Bloomington, Minn. • The saddest sight of the Super Bowl opening night was Carson Wentz’s surgically repaired leg, stretched over the seats of a hockey rink as the Philadelphia quarterback sat in the corner and spoke good-naturedly while being interviewed.
Wentz would have been an even more popular subject of Sunday’s Super Bowl LII as a native of nearby North Dakota, quarterbacking the Eagles vs. New England. His injury in December ended a potential MVP season before Nick Foles took over and produced two playoff victories with excellent passing statistics.
Now comes a meeting with Tom Brady and the Patriots. Mix in the twists and turns of Foles’ career, and he becomes the most compelling story of this Super Bowl.
Weird how life works. Foles was backing up former University of Utah quarterback Alex Smith in Kansas City just last season. That job came only after Foles strongly considered quitting football. And now he’s starting in the Super Bowl.
Such an opportunity keeps eluding Smith, who now will be competing against the Eagles in the NFC East after being traded to Washington. Smith has come close a few times in this decade, losing an NFC championship game as San Francisco’s starter, backing up Colin Kaepernick in a Super Bowl after being injured, then losing at various stages of the playoffs in Kansas City, where he played some of his best football.
Smith will enter his 15th pro season in Washington, merely trying to lift a current 7-9 team into the playoffs after giving way to the Patrick Mahomes II era in Kansas City. Wentz will reclaim his job at some point next season as he recovers from his injury and Foles presumably returns to a reserve role in Philadelphia.
Sunday, though? The stage belongs to Foles in downtown Minneapolis.
He may become just another QB who lost to Brady in the Super Bowl, joining the list of Kurt Warner, Jake Delhomme, Donovan McNabb, Russell Wilson and Matt Ryan. But what if he pulls off this upset? Eli Manning (twice) is the only quarterback who topped Brady in a Super Bowl, thanks to two spectacular winning drives.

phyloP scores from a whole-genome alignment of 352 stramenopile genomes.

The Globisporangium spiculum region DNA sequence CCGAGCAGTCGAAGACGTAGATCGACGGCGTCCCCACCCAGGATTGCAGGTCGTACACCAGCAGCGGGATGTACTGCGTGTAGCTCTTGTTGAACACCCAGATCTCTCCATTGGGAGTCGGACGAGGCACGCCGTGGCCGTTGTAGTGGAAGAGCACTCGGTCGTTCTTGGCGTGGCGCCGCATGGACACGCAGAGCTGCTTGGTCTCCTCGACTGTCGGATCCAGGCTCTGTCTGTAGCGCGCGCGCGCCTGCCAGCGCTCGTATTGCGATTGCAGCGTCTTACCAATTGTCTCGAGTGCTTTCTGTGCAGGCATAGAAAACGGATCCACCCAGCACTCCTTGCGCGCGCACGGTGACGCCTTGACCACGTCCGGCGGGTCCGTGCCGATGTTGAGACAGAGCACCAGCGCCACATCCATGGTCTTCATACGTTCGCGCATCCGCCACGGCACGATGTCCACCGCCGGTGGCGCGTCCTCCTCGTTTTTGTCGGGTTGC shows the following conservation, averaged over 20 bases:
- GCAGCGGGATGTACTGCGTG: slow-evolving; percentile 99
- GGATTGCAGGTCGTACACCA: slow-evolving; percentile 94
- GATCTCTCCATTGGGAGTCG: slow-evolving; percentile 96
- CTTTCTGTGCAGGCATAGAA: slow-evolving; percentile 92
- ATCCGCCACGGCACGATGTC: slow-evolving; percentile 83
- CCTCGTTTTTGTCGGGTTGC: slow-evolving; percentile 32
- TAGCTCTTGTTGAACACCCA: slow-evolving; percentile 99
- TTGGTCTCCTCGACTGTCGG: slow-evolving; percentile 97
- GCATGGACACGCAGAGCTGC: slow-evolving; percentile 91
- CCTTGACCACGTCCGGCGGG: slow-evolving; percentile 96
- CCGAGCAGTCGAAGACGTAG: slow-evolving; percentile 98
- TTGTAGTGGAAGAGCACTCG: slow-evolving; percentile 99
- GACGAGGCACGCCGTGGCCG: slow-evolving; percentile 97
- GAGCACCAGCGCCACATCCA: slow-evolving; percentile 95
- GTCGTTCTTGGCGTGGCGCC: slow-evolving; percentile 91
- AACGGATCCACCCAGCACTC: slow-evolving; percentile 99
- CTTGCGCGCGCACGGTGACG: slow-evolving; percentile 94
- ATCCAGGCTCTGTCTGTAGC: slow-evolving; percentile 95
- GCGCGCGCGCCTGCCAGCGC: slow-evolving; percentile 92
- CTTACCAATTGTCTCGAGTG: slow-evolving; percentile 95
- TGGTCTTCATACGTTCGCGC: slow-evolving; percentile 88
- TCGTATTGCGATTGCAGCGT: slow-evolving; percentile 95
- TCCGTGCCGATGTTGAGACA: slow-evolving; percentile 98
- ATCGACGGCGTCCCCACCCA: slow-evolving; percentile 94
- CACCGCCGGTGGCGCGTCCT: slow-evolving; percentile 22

Nothing like that should be unimaginable after what Foles has done in the playoffs. He has completed 77.8 percent of his passes for a total of 598 yards with no interceptions against Atlanta and Minnesota. That’s good stuff for a QB who nearly walked away after the 2015 season, when he was going nowhere in the NFL as a then-St. Louis Rams backup.
“If my heart’s not in it,” Foles said this week, looking back, “I’m not going to do it.”
The self-assessment “became the greatest thing in the world for me,” he said, “because it changed my perspective.”
So he rejoined Andy Reid in Kansas City, four years after Reid had drafted him as the Eagles’ coach in 2012. Foles had completed an outstanding career with 10,000-plus yards passing at the University of Arizona, although the Wildcats crumbled in a 4-8 senior season that included a 34-21 loss to Utah. Utes cornerback Conroy Black can claim to have made a clutch interception of a pass thrown into the end zone by a future Super Bowl QB to secure that victory.
Not even Eagles fans had complete faith in Foles’ ability to take the team to Minneapolis after Wentz’s injury, but here he is. He’s deserving if you ask anyone who knows him. “He’s such a good person, first of all,” said Nate Sudfeld, who’s now Philadelphia’s No. 2 QB. “Nick is really smart, just has a great feel for the game, and he’s able to quiet his mind and play within himself and make big plays.”
In Foles’ own words, this is his job description Sunday: “You don’t need to be Superman. You just need to go out and play.”
Actually, as Manning showed in two Super Bowls, beating Brady in this setting may require a superhuman trait. The Eagles only can hope Foles has that in him.